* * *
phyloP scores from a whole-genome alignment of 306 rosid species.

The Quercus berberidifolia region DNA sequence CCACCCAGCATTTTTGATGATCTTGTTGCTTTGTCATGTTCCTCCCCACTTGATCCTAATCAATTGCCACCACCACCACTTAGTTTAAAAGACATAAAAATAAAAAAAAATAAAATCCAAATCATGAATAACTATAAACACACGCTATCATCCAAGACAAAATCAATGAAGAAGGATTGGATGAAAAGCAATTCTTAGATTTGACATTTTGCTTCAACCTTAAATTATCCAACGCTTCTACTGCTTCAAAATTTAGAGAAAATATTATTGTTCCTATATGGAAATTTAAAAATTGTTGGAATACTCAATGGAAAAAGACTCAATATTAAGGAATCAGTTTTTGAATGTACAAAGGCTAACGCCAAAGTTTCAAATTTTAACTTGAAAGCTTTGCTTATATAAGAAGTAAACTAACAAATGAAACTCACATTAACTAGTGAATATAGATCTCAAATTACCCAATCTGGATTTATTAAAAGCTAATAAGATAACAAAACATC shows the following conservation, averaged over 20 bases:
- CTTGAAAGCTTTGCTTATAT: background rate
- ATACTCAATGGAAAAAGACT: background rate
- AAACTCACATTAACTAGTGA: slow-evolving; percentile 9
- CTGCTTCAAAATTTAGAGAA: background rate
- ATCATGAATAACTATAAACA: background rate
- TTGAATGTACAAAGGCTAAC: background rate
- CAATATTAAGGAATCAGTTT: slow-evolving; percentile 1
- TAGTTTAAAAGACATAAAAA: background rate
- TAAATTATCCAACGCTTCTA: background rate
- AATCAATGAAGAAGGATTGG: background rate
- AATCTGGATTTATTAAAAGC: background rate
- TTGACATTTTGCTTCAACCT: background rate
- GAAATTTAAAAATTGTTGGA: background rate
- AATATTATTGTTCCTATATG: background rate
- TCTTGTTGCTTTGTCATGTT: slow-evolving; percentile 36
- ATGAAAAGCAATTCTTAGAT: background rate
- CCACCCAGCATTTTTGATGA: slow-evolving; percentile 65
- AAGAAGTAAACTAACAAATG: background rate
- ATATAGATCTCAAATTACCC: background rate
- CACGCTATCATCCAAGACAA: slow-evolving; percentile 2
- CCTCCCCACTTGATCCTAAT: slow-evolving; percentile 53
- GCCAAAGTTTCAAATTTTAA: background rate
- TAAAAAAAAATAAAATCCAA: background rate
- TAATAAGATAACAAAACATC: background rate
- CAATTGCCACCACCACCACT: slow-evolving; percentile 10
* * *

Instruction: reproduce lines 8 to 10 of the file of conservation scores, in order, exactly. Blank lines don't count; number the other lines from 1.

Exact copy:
- TTGAATGTACAAAGGCTAAC: background rate
- CAATATTAAGGAATCAGTTT: slow-evolving; percentile 1
- TAGTTTAAAAGACATAAAAA: background rate